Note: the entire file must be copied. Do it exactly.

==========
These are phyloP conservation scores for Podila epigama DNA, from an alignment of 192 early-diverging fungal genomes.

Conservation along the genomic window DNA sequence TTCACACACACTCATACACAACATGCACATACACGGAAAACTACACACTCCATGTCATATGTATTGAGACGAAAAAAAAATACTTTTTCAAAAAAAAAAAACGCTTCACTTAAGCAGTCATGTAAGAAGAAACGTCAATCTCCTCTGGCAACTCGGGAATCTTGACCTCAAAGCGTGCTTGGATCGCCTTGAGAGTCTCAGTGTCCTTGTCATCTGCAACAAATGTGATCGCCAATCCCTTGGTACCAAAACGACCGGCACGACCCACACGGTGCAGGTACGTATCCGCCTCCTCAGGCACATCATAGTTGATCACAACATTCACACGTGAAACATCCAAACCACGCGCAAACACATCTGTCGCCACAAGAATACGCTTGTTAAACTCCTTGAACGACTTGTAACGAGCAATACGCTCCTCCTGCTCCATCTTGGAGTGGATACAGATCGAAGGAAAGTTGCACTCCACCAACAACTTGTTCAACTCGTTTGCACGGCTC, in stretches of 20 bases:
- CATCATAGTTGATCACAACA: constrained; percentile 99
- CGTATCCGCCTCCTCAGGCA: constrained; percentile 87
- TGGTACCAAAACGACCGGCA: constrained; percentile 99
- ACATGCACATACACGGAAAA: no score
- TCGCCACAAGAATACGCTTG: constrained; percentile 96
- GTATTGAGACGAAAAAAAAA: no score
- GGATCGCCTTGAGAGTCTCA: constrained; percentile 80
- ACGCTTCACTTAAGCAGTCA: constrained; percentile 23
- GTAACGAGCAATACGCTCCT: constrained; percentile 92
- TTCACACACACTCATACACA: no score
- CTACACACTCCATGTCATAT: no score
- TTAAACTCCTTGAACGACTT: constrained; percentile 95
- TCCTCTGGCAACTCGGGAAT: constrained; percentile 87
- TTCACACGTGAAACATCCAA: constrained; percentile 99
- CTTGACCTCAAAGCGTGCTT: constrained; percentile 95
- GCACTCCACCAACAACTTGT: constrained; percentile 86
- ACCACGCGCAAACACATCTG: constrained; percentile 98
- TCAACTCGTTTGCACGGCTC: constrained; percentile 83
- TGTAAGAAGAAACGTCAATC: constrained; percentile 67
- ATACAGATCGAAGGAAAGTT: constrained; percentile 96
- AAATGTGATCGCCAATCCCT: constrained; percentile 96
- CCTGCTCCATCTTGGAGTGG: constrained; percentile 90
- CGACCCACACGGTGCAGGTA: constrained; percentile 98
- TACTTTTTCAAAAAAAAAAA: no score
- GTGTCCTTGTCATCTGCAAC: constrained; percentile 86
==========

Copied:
These are phyloP conservation scores for Podila epigama DNA, from an alignment of 192 early-diverging fungal genomes.

Conservation along the genomic window DNA sequence TTCACACACACTCATACACAACATGCACATACACGGAAAACTACACACTCCATGTCATATGTATTGAGACGAAAAAAAAATACTTTTTCAAAAAAAAAAAACGCTTCACTTAAGCAGTCATGTAAGAAGAAACGTCAATCTCCTCTGGCAACTCGGGAATCTTGACCTCAAAGCGTGCTTGGATCGCCTTGAGAGTCTCAGTGTCCTTGTCATCTGCAACAAATGTGATCGCCAATCCCTTGGTACCAAAACGACCGGCACGACCCACACGGTGCAGGTACGTATCCGCCTCCTCAGGCACATCATAGTTGATCACAACATTCACACGTGAAACATCCAAACCACGCGCAAACACATCTGTCGCCACAAGAATACGCTTGTTAAACTCCTTGAACGACTTGTAACGAGCAATACGCTCCTCCTGCTCCATCTTGGAGTGGATACAGATCGAAGGAAAGTTGCACTCCACCAACAACTTGTTCAACTCGTTTGCACGGCTC, in stretches of 20 bases:
- CATCATAGTTGATCACAACA: constrained; percentile 99
- CGTATCCGCCTCCTCAGGCA: constrained; percentile 87
- TGGTACCAAAACGACCGGCA: constrained; percentile 99
- ACATGCACATACACGGAAAA: no score
- TCGCCACAAGAATACGCTTG: constrained; percentile 96
- GTATTGAGACGAAAAAAAAA: no score
- GGATCGCCTTGAGAGTCTCA: constrained; percentile 80
- ACGCTTCACTTAAGCAGTCA: constrained; percentile 23
- GTAACGAGCAATACGCTCCT: constrained; percentile 92
- TTCACACACACTCATACACA: no score
- CTACACACTCCATGTCATAT: no score
- TTAAACTCCTTGAACGACTT: constrained; percentile 95
- TCCTCTGGCAACTCGGGAAT: constrained; percentile 87
- TTCACACGTGAAACATCCAA: constrained; percentile 99
- CTTGACCTCAAAGCGTGCTT: constrained; percentile 95
- GCACTCCACCAACAACTTGT: constrained; percentile 86
- ACCACGCGCAAACACATCTG: constrained; percentile 98
- TCAACTCGTTTGCACGGCTC: constrained; percentile 83
- TGTAAGAAGAAACGTCAATC: constrained; percentile 67
- ATACAGATCGAAGGAAAGTT: constrained; percentile 96
- AAATGTGATCGCCAATCCCT: constrained; percentile 96
- CCTGCTCCATCTTGGAGTGG: constrained; percentile 90
- CGACCCACACGGTGCAGGTA: constrained; percentile 98
- TACTTTTTCAAAAAAAAAAA: no score
- GTGTCCTTGTCATCTGCAAC: constrained; percentile 86